Our bodies are the product of a biological process in which many die, so that a few may be born, live, and reach adulthood. There must be some moral compass to this biology, because this is the way God created life. God plays these numbers. There is a point at which we rise above the mere biological imperative. We are human, we are individuals, each of us is individually precious. Of all the acts of creation recounted in Genesis, only one was a direct act of creation. Instead of saying "let the waters bring forth" and "let the earth bring forth," God said "Let us make man in our own image." Only after creating man in his own image did God see that his creation was very good. Salmon spawn millions of eggs so that a few thousand may hatch, so that a few hundred may mature to swim out into the ocean, so that a few dozen may come back to the rivers where they were born, so that five or so pairs may spawn before they die. Most of the rest are eaten. Many end up in cans in our supermarkets. Mammals keep their young inside the female until birth, but we waste millions of sperm and dozens or hundreds of ova. Humans mostly bear one child at a time. Still, it was true only a century ago that half of those who entered kindergarten would die of accident or infectious disease before graduating from high school. So where do we draw the line?

Douglas Melton, co-director of the Harvard Stem Cell Institute, invited Richard Doerflinger of the U.S. Conference of Catholic Bishops to present arguments against stem cell research to one of his classes. Melton asked Doerflinger if he considered a day-old embryo and a 6-year old to be morally the same. Then Melton asked, why is it that our society accepts the freezing of embryos, but not the freezing of 6-year olds? That question doesn’t reveal the full poignancy of Melton’s research. Melton was a microbiologist studying amphibian development, until his 6-month old son nearly died of what turned out to be Type I diabetes. Melton shifted to the field of stem cell research to find a way to introduce new insulin-producing cells into the pancreas. Where exactly does the right-to-life equation balance here?

At conception, a zygote is not a baby. At birth, a baby is a baby, not mere tissue. I fully embrace drawing the line exactly where Graham says we cannot draw it: can the fetus, if removed from the mother, by natural or caesarean delivery, survive on its own, without extensive artificial life support? Graham asks, what about a two-day old baby? It would die too if not properly cared for. There is a difference. Any adult human being could step forward and volunteer to raise the two-day old abandoned by its natural parents. Nobody but the mother could carry a fetus to term.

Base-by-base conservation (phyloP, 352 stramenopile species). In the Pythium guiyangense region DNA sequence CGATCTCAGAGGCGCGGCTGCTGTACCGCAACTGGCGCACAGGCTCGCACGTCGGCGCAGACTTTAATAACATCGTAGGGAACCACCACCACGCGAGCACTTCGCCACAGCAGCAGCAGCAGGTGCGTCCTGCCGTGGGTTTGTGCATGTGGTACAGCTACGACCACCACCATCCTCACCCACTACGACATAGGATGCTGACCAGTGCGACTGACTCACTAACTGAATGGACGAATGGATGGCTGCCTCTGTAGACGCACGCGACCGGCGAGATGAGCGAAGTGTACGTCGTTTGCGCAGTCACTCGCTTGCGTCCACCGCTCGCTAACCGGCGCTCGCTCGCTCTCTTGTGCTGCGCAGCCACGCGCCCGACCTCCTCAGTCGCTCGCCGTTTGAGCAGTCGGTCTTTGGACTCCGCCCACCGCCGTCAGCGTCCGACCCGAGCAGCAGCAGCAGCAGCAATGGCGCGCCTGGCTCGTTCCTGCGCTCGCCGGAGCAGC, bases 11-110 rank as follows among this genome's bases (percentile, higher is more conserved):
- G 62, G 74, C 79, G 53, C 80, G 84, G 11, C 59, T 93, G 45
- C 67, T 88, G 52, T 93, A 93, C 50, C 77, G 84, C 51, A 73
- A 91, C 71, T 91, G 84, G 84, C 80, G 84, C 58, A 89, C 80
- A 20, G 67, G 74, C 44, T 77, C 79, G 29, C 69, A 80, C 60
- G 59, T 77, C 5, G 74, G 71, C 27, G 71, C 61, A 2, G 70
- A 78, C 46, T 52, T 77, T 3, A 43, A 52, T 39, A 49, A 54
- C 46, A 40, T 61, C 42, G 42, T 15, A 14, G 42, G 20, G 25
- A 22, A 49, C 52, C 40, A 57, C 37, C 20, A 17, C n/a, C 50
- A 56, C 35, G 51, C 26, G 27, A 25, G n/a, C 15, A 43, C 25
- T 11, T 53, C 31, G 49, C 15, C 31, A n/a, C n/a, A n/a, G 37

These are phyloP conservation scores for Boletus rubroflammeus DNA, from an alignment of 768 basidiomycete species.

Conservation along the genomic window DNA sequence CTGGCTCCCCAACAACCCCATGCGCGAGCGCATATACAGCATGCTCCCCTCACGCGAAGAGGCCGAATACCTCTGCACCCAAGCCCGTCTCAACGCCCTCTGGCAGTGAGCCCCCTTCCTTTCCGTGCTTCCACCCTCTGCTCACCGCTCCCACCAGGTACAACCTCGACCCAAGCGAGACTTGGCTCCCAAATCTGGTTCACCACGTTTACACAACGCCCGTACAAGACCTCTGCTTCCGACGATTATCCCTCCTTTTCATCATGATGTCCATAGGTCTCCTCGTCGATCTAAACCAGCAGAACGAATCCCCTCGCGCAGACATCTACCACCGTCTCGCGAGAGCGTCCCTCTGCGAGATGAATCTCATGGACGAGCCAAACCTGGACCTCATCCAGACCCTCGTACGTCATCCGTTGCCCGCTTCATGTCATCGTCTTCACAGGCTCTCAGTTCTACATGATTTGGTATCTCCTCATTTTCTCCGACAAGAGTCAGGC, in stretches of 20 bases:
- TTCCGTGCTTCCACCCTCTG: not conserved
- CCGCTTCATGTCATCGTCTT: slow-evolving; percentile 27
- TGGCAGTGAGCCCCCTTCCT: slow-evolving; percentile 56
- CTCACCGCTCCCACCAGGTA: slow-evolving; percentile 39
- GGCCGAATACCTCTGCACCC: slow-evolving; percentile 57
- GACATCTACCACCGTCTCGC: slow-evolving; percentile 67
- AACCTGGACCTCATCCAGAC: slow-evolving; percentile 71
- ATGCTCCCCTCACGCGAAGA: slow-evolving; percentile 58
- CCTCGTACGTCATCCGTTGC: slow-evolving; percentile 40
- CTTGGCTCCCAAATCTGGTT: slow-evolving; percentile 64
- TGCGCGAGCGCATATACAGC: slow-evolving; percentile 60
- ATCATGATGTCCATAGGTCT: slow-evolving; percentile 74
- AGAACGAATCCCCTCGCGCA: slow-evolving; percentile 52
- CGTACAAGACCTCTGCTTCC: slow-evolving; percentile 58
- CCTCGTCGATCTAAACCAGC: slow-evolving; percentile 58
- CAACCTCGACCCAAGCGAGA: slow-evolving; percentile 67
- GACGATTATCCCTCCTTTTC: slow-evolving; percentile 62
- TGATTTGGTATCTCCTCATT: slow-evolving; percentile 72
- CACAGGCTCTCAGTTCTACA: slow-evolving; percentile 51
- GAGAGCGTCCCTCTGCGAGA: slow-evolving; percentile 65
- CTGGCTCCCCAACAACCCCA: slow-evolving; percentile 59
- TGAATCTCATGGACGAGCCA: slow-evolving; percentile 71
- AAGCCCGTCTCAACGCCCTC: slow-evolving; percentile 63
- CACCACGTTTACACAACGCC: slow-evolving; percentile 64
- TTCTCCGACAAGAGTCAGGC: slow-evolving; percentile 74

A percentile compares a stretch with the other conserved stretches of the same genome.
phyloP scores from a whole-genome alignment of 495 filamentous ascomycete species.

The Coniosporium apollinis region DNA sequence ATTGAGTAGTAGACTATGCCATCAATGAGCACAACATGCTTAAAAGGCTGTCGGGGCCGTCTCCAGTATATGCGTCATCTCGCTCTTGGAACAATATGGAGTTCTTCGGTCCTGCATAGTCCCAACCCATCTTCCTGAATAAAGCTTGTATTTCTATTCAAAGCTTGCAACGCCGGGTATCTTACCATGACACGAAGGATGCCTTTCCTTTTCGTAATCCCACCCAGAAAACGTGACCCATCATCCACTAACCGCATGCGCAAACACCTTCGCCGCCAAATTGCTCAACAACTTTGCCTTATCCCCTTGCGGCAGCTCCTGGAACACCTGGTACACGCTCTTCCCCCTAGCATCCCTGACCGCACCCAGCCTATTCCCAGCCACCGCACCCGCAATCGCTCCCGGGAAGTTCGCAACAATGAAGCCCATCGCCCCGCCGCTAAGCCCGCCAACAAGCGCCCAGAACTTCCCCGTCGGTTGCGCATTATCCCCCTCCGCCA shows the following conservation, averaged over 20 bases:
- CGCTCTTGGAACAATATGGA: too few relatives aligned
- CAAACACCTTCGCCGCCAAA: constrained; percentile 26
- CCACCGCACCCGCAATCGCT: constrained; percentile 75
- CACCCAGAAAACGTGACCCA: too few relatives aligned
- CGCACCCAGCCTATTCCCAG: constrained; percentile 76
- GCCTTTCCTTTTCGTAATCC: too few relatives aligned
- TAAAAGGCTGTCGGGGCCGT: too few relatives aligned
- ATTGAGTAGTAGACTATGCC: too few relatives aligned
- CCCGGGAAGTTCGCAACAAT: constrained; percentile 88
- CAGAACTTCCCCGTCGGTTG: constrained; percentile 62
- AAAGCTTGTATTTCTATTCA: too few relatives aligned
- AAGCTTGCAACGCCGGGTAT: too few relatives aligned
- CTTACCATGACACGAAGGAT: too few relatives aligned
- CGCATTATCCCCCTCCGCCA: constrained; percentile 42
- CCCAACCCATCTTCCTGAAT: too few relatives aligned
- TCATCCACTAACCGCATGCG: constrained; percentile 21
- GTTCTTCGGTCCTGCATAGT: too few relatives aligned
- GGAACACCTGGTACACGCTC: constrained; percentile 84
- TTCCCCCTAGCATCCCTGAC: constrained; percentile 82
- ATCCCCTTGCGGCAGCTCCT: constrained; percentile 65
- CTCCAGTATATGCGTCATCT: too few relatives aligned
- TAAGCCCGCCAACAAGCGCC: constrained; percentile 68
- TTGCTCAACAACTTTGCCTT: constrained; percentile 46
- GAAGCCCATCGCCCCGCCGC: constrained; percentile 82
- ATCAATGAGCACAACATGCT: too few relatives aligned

If abortion is murder, then every doctor who performs one should be put to death by lethal injection, and every woman who consents to abortion should be imprisoned for life. The right-to-life movement has been in the political minority for so long, they don’t have to answer for such a horrifying prospect. Nor do they have to answer for the many distraught, frightened women who have sought abortions by any means available when abortion was illegal, ending up dead (along with their unborn child) on a greasy back-alley operating table. They show pictures of cute babies on billboards, babies who are clearly not fetuses. They show blown up photos of aborted fetuses, probably the very small number aborted late in pregnancy to save a mother’s life. They don’t have to answer for the severe doctor shortage they seek to create, or for the image of thousands of women in lonely prison cells. If their own figures are correct, millions of women in lonely prison cells!!!

Graham, like more experienced advocates in the right-to-life movement, conveniently overlooks that in every state of the union, third trimester abortions are illegal, unless the mother’s life or health are in danger. (The tragic procedure referenced as “partial birth abortion” is, by its very nature, only performed at the very end of the third trimester). Banning third trimester abortions is not a violation of the federal constitution. Not at all. There is, as he briefly alludes to, some potential for abuse of the standard “health of the mother.” It should be limited to permanent physical impairment, or some similar standard, not “Are you suicidal?” (Wink-wink). There are some who believe it is a woman’s duty to sacrifice her own life for the sake of her baby. Roman Catholic priests taught that in much of Europe at one time, and rigorously enforced it if called in to referee a difficult birth. I don’t buy it. IF the mother’s life IS in danger, then the life inside her, which could otherwise be safely delivered, MUST be destroyed in order to save the mother. Tragic, yes, but not gratuitous. If the mother freely chooses to risk her own life to save her baby, it is her right to make that decision.